LL4BH      Half Unit
Law and Government of the European Union

This information is for the 2024/25 session.

Teacher responsible

Prof. Floris De Witte

Availability

This course is available on the LLM (extended part-time), LLM (full-time), MSc in European and International Politics and Policy, MSc in European and International Politics and Policy (LSE and Bocconi), MSc in European and International Politics and Policy (LSE and Sciences Po), MSc in European and International Public Policy (LSE and Bocconi), MSc in European and International Public Policy (LSE and Sciences Po) and University of Pennsylvania Law School LLM Visiting Students. This course is available with permission as an outside option to students on other programmes where regulations permit.

Basic knowledge (at an undergraduate level) of EU institutions, EU law or European integration is required.

This course has a limited number of places and demand is typically high. This may mean that you’re not able to get a place on this course.

Pre-requisites

Basic knowledge (at an undergraduate level) of EU institutions, EU law or European integration is useful but not required.

Course content

How is the European Union governed? This course will discuss this question in both a descriptive and a normative fashion. In descriptive terms, the course looks at the way in which the EU institutions are structured, how they function internally, and the powers that they have. It looks at the power of the European Court of Justice, at the role of fundamental rights, and the way in which the Treaty can be amended. This descriptive discussion forms the backdrop for the (more central) normative discussion: how should Europe be governed? Is the EU democratic? Should it be? Should Member States have more or less power to challenge EU measures? What will the future of the EU look like? And what should it look like?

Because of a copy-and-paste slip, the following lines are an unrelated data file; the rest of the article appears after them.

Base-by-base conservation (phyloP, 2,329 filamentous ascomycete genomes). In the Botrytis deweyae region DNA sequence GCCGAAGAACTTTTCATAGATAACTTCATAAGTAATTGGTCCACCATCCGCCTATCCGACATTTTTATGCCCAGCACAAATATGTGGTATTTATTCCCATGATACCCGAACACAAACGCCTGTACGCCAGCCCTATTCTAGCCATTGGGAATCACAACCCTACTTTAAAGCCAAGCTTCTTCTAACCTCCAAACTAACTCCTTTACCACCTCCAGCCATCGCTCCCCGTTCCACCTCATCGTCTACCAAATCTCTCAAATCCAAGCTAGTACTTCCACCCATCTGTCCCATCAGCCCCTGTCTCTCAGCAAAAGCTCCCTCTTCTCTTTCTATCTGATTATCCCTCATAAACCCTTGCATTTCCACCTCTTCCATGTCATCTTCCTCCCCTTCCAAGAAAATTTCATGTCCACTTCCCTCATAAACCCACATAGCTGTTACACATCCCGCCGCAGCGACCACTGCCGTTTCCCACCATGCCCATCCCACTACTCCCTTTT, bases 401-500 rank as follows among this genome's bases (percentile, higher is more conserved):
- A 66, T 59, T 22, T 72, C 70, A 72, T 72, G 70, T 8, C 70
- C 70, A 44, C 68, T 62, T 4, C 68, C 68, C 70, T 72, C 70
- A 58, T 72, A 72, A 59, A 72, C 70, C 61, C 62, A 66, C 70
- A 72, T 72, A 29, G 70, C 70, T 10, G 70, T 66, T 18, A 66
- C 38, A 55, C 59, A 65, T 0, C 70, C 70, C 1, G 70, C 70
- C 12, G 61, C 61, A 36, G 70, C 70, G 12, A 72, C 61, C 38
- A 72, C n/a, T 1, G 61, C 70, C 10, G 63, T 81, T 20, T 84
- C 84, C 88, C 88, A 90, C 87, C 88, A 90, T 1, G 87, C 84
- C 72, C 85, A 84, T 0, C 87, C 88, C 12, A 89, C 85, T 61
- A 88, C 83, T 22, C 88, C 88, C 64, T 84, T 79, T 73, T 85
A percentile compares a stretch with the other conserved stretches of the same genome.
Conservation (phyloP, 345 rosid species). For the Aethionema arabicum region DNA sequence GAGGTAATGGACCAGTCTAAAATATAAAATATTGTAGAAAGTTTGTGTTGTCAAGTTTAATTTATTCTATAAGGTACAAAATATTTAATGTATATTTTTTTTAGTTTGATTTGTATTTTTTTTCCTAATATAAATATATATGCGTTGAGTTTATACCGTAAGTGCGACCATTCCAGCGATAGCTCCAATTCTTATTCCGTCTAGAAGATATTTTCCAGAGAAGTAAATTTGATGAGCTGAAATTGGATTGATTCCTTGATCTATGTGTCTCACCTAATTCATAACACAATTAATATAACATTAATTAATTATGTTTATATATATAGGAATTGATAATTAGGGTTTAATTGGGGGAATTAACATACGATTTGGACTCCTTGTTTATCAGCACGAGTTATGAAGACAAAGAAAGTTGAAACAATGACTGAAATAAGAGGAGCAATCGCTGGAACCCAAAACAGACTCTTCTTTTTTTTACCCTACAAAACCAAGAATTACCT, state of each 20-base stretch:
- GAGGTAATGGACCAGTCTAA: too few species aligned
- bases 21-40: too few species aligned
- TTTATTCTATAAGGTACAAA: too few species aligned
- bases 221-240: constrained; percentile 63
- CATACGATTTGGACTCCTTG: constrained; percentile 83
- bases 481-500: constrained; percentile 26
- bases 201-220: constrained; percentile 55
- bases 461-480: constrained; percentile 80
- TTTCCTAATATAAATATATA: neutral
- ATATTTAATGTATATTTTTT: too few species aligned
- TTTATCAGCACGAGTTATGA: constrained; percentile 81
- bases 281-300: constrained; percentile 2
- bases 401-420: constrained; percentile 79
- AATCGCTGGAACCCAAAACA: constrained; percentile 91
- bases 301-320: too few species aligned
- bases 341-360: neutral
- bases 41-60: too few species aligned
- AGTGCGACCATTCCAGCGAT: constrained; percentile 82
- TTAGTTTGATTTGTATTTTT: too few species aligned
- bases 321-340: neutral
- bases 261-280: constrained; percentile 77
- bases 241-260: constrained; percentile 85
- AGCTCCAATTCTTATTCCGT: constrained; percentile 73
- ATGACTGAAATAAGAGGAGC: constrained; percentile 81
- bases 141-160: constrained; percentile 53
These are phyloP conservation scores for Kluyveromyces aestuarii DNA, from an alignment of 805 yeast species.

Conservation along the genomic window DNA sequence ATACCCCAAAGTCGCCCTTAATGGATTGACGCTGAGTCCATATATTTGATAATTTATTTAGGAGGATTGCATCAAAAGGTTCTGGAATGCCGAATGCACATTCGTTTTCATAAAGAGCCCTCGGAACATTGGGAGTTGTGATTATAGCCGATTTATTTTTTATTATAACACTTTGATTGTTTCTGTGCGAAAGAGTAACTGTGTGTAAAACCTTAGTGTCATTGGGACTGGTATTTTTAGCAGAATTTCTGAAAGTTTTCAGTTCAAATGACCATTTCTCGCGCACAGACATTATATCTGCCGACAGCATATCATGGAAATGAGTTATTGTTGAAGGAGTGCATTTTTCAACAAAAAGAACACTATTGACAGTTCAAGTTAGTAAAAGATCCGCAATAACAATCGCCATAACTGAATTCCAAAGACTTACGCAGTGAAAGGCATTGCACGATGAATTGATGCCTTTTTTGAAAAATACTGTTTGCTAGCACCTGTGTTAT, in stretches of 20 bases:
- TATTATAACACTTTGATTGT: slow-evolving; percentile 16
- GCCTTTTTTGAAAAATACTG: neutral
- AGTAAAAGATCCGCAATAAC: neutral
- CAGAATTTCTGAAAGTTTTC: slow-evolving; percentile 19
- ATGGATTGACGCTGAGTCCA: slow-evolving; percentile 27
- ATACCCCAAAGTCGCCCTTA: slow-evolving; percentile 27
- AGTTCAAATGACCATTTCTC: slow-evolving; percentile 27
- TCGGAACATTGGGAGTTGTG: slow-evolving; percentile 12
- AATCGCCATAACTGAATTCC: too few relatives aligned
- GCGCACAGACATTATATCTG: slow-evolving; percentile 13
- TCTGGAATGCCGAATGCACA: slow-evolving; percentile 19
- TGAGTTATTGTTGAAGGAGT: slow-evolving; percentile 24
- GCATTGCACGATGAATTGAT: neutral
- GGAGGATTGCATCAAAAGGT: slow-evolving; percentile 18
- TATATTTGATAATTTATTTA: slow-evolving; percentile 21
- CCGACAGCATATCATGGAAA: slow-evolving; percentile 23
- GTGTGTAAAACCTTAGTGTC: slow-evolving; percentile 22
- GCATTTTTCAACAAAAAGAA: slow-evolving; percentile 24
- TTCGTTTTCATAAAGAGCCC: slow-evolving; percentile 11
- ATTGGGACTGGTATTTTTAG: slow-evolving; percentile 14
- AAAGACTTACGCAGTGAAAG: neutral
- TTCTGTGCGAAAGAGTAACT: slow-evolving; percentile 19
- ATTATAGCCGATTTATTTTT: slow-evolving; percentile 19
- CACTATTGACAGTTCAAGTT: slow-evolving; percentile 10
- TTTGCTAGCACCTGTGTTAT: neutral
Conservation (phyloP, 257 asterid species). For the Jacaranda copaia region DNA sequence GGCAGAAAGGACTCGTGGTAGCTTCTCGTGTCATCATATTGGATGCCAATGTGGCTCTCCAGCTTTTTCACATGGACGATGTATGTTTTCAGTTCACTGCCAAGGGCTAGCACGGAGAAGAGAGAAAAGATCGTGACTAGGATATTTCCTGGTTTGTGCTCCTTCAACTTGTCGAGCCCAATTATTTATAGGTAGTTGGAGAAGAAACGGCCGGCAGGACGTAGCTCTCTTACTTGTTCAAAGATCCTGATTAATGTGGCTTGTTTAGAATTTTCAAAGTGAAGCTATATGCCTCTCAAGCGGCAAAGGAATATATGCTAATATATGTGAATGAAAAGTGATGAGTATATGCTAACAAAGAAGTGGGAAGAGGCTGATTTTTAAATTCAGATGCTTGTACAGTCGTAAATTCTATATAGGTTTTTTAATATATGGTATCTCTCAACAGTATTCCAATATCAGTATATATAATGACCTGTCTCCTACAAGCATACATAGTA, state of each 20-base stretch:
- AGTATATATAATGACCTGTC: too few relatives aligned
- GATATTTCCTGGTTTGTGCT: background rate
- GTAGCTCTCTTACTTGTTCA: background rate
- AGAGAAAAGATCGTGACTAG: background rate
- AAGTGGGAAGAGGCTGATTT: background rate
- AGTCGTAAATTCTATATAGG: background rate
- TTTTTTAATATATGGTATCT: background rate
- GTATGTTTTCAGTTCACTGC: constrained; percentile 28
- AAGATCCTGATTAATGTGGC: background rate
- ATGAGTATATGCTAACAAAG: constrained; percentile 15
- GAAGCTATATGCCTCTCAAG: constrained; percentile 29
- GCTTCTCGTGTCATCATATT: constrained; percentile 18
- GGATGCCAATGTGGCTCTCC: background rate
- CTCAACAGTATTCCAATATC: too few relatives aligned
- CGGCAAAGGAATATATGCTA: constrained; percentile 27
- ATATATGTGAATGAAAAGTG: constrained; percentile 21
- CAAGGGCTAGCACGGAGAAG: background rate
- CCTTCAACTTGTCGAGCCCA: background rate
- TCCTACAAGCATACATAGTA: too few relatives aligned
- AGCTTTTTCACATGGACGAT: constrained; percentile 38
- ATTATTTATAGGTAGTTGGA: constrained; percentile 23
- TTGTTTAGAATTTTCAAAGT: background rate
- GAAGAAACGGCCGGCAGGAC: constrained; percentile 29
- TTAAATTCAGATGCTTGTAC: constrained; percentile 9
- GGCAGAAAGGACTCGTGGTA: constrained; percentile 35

Students will be challenged to think about the EU as an institutional structure in which both law and politics play a crucial role. Really understanding the EU requires knowledge of both areas as well as knowledge of their interaction. At no other time in the development of the EU has the interaction between law and politics so fundamentally affected the direction of the integration process. The coming years will see fundamental changes to the EU's structure; which are informed as much by political dynamics as by legal mechanisms. This course prepares you to fully understand those changes - and allow you to analyse critically both their normative content and institutional structure. We will of course discuss these questions with a focus on the contemporary challenges of the EU: ranging from Russia’s invasion of Ukraine and Brexit to the rule of law crisis and the climate change challenge.

Teaching

This course will have 20 hours of teaching content in Autumn Term. There will be a Reading Week in Week 6.

Formative coursework

All students are expected to produce one 1,500 word formative essay during the course.

Indicative reading

Dawson & De Witte, ‘EU Law and Government’ (CUP 2022).

Assessment

Exam (100%, duration: 2 hours and 30 minutes) in the spring exam period.

Key facts

Department: Law School

Total students 2023/24: 12

Average class size 2023/24: 12

Controlled access 2023/24: No

Value: Half Unit

Guidelines for interpreting course guide information

Course selection videos

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